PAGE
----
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How Does Gentrification Affect Urban Wildlife? Hendrix Biology Professor Among Authors Publishing Findings

Maureen McClung ’01 shares student involvement, potential implications of research


ABOVE: Game camera maintenance by Hendrix students was crucial to the data gathering process. / Photo courtesy Maureen McClung

CONWAY, Arkansas (June 25, 2024)—Hendrix College Associate Professor of Biology Dr. Maureen McClung ’01 is part of a team-authored research paper published in Proceedings of the National Academy of Sciences (PNAS). The findings focus on gentrification’s effects on urban wildlife and rely on research that involved a team of Hendrix students.

The paper was published by members of the Urban Wildlife Information Network (UWIN), which initially consisted only of cities in the U.S., but now has international members. Hendrix and the Arkansas Game & Fish Commission (AGFC) represent the Little Rock node. 

“Hendrix is a really big piece of making the Little Rock node of this work, work,” says McClung, who heads up the student team of researchers. She was approached by the Research Division of AGFC based on the success of past collaborations between the Commission and the College. The long-term project was launched in 2020 and the paper’s data come from the years 2020 and 2021. The research is now receiving coverage in national publications including The Hill and Eureka Alert!, a publication of the American Association for the Advancement of Sciences.

“Basically, it’s a long-term monitoring project where we place motion-triggered game cameras in Little Rock parks,” she said. The Hendrix team is responsible for maintaining the cameras – making sure they’re operating properly, downloading the data, and identifying the species in the photos. Funding to support student involvement came from the Judy and Randy Wilbourn Odyssey Professorship, which McClung currently holds. Support also came from the Mosely and Sutton endowed grants, which fund undergraduate biology research.

“There’s no way this could happen without Hendrix students,” she said. “This is a significant amount of work, and funding students through Odyssey in the summer, providing fuel for the driving they do to all the different camera sites, it all makes a difference.”

McClung said six of these students presented recently at the Arkansas Academy of Science using the research they’ve done for this project.

“All these data that have been generated from our Little Rock project goes into this larger network, and that’s where the analyses at these really large scales happen,” she said. “These large data sets can be used to ask really powerful questions,” such as how disenfranchisement of communities not only impacts people by pricing them out of where they can live, but also changes how they experience nature. Communities that have been gentrified have more wildlife biodiversity, which has been shown to contribute to ecosystem function and human well-being.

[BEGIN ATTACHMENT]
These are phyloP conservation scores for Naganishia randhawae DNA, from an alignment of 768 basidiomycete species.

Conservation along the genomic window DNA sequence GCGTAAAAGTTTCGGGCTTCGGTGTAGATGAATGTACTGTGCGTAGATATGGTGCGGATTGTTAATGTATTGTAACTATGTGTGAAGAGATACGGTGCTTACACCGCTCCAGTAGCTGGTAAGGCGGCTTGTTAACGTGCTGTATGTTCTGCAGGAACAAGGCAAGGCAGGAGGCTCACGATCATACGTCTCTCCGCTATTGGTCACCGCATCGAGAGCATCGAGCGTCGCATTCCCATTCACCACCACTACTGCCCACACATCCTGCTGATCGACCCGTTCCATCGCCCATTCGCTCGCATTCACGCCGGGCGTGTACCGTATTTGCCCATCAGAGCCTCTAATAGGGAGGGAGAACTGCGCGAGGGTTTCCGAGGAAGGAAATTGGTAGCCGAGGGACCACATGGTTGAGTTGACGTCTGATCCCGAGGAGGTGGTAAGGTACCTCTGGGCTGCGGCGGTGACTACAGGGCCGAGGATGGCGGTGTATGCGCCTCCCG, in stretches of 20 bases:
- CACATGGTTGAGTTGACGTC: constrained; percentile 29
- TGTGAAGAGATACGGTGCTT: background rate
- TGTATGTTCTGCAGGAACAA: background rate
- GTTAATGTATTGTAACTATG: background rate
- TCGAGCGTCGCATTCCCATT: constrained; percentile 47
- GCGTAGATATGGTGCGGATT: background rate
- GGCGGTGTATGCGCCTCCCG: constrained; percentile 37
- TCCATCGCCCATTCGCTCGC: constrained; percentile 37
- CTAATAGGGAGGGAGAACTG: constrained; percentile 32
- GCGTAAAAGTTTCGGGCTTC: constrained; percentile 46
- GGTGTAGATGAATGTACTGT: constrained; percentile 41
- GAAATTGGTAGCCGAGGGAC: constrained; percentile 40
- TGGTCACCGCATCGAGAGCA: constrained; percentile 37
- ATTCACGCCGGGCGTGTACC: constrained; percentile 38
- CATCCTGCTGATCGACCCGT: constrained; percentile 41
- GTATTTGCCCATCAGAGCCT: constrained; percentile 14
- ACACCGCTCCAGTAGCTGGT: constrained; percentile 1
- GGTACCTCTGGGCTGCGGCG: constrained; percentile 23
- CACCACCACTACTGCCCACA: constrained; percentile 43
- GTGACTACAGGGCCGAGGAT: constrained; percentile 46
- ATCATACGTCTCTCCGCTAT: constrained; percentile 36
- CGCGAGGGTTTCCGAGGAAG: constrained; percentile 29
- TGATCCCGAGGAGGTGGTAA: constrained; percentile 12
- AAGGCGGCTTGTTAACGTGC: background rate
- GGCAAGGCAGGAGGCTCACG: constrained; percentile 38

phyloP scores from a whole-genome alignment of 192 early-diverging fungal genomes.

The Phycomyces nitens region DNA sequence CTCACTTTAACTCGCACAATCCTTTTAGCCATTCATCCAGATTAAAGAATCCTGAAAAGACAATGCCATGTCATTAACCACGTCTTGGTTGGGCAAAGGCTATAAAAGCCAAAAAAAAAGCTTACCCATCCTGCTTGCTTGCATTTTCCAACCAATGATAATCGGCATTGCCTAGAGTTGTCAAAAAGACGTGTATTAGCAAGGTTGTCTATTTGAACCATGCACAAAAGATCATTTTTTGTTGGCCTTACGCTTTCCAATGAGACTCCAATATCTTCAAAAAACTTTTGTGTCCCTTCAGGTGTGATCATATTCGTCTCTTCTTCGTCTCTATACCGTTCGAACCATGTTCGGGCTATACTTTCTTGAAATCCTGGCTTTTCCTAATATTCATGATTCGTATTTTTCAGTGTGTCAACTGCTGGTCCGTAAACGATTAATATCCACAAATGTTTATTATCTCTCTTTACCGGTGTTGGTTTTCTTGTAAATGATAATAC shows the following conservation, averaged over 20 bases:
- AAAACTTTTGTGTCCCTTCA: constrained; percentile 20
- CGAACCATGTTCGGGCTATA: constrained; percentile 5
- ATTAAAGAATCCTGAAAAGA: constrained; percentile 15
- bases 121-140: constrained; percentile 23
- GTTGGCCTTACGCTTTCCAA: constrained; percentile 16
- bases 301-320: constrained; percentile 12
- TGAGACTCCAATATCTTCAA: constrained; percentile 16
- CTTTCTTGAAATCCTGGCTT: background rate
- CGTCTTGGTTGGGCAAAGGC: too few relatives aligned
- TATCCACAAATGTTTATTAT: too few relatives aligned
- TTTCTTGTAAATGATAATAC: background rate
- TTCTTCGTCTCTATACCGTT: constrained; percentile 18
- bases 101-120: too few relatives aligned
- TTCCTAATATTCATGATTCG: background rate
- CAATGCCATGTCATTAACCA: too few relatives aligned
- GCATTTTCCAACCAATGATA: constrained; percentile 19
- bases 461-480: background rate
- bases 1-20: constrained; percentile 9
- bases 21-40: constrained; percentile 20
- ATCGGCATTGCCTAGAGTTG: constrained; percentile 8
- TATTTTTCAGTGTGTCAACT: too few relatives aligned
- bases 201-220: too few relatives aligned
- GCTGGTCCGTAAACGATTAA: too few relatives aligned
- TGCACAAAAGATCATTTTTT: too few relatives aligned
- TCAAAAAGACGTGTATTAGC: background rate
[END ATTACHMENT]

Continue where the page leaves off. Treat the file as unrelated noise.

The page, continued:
“We’re doing science that has social implications,” said McClung, who currently chairs the College’s environmental studies program. “Their boots on the ground, their Saturdays that they give up, have an impact in answering really important questions.”

Dr. McClung says that future projects may build on these data: “We can ask all the questions we want with our own data that we’ve gathered,” she said. “We just have to design a project and request the data through the network.”

“It’s been a really productive project in terms of engaged learning experiences,” McClung said, adding that so far, 20 students have earned Hendrix Odyssey Program Undergraduate Research credit for working on the project and presenting their research in some public format, mainly at scientific conferences. McClung credits the AGFC’s project coordinator, Kimberly Sparks, and her colleagues Chris Middaugh and Kirsten Bartlow with creating an experience that benefits both the research and the students. 

“AGFC supplies the cameras and the gear and coordinates so much of this project. It wouldn’t work without them,” she said. “Also, students have gained exposure to state agency work, made career connections, and gotten to dip their toes into the world of wildlife research – all while staying local, which is really nice.”

The paper is currently available behind a paywall; to view it in full, contact McClung at

About Hendrix College

Founded in 1876, Hendrix College is featured in Colleges That Change Lives: 40 Schools That Will Change the Way You Think About Colleges and celebrated among the country’s leading liberal arts colleges for academic quality, engaged learning opportunities and career preparation, vibrant campus life, and value. The Hendrix College Warriors compete in 21 NCAA Division III sports. Hendrix has been affiliated with the United Methodist Church since 1884. Learn more at  

  “… Through engagement that links the classroom with the world, and a commitment to diversity, inclusion, justice, and sustainable living, the Hendrix community inspires students to lead lives of accomplishment, integrity, service, and joy.” —Hendrix College Statement of Purpose